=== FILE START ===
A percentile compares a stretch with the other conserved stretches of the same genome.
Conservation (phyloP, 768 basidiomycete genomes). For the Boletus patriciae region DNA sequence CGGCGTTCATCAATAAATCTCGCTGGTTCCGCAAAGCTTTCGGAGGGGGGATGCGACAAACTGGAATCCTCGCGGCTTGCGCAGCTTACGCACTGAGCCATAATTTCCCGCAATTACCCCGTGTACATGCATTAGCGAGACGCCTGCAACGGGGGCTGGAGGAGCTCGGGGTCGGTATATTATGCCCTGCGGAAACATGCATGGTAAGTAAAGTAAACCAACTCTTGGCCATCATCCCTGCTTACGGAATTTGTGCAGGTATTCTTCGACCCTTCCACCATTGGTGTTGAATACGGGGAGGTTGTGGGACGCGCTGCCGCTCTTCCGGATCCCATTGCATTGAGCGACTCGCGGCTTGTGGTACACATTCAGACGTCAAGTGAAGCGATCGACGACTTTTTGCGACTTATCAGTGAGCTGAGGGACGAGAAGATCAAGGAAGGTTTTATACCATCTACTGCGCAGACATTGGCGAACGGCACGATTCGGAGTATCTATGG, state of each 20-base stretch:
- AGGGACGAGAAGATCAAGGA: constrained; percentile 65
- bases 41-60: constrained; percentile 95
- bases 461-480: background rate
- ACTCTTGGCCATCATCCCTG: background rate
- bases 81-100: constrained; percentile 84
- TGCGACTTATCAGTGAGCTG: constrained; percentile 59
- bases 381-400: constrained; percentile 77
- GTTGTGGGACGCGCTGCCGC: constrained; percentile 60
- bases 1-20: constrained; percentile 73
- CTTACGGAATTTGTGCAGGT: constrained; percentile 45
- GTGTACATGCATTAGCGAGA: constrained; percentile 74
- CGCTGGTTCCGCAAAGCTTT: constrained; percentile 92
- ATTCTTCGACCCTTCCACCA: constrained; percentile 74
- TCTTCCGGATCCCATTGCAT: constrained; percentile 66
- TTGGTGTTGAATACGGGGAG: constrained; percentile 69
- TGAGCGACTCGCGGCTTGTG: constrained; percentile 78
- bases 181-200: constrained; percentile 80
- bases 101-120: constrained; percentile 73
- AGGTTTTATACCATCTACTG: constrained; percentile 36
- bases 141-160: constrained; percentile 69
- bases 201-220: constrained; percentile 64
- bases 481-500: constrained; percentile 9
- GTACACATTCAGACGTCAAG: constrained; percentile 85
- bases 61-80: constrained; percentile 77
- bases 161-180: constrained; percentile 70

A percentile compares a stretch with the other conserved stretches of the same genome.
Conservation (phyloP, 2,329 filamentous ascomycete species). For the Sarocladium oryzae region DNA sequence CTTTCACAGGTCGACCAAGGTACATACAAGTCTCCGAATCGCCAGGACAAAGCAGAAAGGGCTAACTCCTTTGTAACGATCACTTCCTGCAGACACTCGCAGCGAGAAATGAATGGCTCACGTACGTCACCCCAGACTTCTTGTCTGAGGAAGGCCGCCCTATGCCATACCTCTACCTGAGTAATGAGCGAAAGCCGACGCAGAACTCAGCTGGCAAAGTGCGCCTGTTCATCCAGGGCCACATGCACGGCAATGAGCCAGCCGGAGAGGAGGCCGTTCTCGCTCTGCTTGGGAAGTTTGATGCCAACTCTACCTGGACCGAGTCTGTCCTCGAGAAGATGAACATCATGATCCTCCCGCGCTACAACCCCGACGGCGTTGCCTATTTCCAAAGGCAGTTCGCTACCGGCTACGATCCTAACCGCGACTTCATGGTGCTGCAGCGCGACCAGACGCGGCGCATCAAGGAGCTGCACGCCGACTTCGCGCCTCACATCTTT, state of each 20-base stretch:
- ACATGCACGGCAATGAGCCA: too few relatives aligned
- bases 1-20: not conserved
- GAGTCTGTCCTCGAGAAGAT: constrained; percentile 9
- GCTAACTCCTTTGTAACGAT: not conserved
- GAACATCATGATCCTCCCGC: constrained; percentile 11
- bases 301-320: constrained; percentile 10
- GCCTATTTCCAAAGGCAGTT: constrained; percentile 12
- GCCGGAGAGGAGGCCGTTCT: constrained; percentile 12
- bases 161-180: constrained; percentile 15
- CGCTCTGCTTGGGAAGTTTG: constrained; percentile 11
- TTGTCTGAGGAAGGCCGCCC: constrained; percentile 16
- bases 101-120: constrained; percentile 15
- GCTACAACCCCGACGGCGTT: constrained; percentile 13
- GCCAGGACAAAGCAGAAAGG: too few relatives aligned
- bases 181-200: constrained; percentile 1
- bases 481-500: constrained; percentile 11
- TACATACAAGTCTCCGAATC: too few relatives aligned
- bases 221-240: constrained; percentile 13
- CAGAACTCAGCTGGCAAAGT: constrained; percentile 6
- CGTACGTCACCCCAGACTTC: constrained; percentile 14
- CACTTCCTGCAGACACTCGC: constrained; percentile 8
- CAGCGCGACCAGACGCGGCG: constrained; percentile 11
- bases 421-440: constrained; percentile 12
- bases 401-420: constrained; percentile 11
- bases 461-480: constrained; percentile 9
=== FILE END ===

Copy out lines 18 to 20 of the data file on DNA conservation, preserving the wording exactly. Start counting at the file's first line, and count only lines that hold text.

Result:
- TGAGCGACTCGCGGCTTGTG: constrained; percentile 78
- bases 181-200: constrained; percentile 80
- bases 101-120: constrained; percentile 73